Bill Manning, Ali Curtis, Greg Vanney - Toronto FC - at Curtis press conference
Courtesy of Toronto FC

Toronto FC president Bill Manning on what sports bring to communities

Bill Manning doesn’t have a definitive answer on when Toronto FC will play its next game. In truth, no one does amid the coronavirus pandemic.

But the team’s president knows what will happen when Major League Soccer, and other sports, resumes.

“It will bring people back together,” he said on TSN Toronto 1050’s First Up. “Whenever you see — just with the Raptors winning the NBA championship, when TFC won in 2017 — you just saw this community come together with pride. That’s what I think sports does. It brings people together, it brings the community together, it allows you to celebrate.”

Those celebrations, and sports on the whole, are on pause with social distancing and stay-at-home mandates in Canada, the United States and across the globe.

“We live in a world where everyone wants to know yesterday, right? You want to know everything. But I think right now there’s still a lot of unknowns,” Manning said. “I am trying to stay optimistic, as we are with our staff, and trying to figure out how we can come out of this stronger and in some ways more together and get through this. It’s just that right now you don’t know when that will be.”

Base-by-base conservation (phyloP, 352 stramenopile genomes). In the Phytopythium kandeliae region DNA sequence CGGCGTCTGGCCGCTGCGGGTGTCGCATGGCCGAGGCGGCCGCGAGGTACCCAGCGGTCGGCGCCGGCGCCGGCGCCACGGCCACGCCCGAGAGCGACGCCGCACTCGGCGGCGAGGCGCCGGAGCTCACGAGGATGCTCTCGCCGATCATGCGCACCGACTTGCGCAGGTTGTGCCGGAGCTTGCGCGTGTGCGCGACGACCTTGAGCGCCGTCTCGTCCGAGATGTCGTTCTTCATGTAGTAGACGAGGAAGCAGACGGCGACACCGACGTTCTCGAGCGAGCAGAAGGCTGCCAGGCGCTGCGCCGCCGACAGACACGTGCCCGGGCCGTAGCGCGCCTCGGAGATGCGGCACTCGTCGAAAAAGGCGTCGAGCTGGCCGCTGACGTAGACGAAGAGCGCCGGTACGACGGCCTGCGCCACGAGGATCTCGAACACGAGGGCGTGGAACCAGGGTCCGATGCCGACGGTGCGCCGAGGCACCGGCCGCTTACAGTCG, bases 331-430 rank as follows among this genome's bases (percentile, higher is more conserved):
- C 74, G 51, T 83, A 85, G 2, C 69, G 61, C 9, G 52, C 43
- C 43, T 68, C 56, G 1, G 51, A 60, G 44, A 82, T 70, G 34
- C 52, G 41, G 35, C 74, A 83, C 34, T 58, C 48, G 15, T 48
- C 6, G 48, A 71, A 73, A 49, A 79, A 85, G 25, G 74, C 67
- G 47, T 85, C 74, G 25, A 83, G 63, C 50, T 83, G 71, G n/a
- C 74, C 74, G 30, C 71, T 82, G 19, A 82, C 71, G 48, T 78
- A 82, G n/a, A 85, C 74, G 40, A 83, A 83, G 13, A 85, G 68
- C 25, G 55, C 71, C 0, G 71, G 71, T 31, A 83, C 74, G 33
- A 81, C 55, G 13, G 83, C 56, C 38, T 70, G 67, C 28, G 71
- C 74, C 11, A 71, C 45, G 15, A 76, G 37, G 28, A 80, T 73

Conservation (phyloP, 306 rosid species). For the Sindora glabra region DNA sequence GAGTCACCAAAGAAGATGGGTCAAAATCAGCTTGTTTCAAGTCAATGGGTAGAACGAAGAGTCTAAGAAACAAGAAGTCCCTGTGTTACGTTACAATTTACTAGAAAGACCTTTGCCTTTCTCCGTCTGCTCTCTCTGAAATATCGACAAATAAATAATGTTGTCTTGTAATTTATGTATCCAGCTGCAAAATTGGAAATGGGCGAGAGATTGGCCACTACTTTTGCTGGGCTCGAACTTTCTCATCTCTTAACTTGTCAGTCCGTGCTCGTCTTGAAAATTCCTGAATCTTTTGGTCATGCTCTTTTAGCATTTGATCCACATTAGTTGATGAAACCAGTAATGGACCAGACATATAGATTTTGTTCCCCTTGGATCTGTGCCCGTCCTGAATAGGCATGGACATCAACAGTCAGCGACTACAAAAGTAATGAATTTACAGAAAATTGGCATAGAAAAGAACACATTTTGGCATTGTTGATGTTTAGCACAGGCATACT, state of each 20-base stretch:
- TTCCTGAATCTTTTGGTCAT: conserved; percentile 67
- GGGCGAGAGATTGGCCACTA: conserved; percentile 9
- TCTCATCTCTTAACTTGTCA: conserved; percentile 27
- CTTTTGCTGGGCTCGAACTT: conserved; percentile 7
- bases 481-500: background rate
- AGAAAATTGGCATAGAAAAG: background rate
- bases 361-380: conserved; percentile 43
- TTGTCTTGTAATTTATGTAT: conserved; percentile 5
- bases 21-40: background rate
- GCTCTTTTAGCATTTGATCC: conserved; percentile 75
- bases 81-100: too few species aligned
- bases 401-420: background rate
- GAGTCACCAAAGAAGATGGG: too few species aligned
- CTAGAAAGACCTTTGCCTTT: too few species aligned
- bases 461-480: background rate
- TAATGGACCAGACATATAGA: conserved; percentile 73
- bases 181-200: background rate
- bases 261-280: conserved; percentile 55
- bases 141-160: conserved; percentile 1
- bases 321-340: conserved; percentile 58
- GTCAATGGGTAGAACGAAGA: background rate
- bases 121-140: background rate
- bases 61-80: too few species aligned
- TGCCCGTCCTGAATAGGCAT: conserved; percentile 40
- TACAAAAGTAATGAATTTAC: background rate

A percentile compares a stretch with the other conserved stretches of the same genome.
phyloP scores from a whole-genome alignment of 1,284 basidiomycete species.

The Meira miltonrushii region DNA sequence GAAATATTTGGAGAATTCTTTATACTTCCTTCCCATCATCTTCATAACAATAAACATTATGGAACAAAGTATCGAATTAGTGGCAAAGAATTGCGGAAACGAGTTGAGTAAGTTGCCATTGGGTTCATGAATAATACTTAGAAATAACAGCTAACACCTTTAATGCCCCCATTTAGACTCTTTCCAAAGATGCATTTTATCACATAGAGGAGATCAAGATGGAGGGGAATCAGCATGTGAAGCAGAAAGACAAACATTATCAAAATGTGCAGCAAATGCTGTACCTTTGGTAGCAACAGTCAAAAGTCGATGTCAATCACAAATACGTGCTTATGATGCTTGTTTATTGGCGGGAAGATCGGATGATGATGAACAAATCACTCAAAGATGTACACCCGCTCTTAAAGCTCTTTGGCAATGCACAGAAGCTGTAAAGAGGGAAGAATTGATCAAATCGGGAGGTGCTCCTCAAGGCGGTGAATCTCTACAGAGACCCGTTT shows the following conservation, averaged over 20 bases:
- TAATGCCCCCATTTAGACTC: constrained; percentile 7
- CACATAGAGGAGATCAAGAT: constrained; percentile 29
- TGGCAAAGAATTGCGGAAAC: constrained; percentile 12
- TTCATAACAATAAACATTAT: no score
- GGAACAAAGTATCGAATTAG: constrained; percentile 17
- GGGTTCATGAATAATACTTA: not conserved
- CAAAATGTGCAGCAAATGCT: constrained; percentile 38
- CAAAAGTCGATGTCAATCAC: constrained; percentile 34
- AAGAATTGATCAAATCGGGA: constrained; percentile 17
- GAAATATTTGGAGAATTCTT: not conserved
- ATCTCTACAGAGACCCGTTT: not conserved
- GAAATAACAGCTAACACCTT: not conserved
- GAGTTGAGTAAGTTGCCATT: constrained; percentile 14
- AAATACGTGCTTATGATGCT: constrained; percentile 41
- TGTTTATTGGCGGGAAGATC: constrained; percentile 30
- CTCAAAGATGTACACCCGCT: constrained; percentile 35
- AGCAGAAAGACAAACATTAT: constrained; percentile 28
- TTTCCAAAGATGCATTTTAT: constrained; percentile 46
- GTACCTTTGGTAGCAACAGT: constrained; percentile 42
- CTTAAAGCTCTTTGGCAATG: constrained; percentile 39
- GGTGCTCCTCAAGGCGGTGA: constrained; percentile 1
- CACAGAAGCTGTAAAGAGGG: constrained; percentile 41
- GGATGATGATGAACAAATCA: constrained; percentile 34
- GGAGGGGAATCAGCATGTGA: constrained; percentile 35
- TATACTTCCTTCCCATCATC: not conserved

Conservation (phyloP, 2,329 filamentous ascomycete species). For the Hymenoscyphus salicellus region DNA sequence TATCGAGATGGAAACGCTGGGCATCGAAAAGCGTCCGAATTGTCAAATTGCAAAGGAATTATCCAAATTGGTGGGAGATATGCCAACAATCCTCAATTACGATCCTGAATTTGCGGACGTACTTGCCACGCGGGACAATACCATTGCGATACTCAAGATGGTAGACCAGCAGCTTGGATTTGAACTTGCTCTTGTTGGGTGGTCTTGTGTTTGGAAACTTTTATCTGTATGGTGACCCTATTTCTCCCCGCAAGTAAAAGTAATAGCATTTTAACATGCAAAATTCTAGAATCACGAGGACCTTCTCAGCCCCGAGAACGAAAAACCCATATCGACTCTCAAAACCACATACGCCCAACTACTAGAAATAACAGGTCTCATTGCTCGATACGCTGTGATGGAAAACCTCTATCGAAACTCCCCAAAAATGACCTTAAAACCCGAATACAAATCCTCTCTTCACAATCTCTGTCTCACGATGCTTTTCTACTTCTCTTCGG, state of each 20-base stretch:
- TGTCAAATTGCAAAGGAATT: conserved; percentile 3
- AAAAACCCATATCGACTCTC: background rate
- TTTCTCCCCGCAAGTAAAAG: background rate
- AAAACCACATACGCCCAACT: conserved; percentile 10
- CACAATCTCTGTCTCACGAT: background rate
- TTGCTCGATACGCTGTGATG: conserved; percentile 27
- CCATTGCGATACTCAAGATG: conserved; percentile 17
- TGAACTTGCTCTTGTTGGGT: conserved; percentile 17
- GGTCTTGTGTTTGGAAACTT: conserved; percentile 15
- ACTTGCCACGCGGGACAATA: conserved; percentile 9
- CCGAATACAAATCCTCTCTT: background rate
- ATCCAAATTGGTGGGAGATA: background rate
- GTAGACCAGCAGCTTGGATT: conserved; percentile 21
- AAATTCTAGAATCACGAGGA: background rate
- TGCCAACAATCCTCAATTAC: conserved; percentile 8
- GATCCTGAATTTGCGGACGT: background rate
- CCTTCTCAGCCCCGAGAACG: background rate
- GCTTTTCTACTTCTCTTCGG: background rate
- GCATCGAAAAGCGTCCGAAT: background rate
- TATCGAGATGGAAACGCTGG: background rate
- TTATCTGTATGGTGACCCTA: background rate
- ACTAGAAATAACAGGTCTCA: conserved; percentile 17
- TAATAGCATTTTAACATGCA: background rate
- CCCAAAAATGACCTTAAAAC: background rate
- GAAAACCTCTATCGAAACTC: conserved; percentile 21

Manning, who also heads the CFL’s Toronto Argonauts, said he and his staff remain optimistic the return to a semblance of normalcy can happen sooner than later. And the players are also putting their best foot forward.

“They’re staying positive, they’re staying connected with our virtual workouts, I’ve been making my rounds on phone calls as have Ali [Curtis] and Greg [Vanney],” Manning said. “For the most part they’re good. They’re keeping their minds about them and understanding the situation and keeping positive and that’s been the really good thing.”

Manning said with news rapidly changing about COVID-19, it’s led to a host of theories on when sports will come back and what it will look like when they do.

He also doesn’t think there’s a need to rush to those decisions right now.

“We’re all standing strong right now, collectively as a community and I know amongst the sports teams,” Manning said. “Hopefully when we start seeing cases go down and there’s no one dying anymore, God forbid, that we can then start to make plans to bring communities together and that’s what sports does.”


Childhood cancer doesn’t stop for COVID-19

Share your message of hope to inspire their fight as part of childhood cancer awareness month. Learn how you can support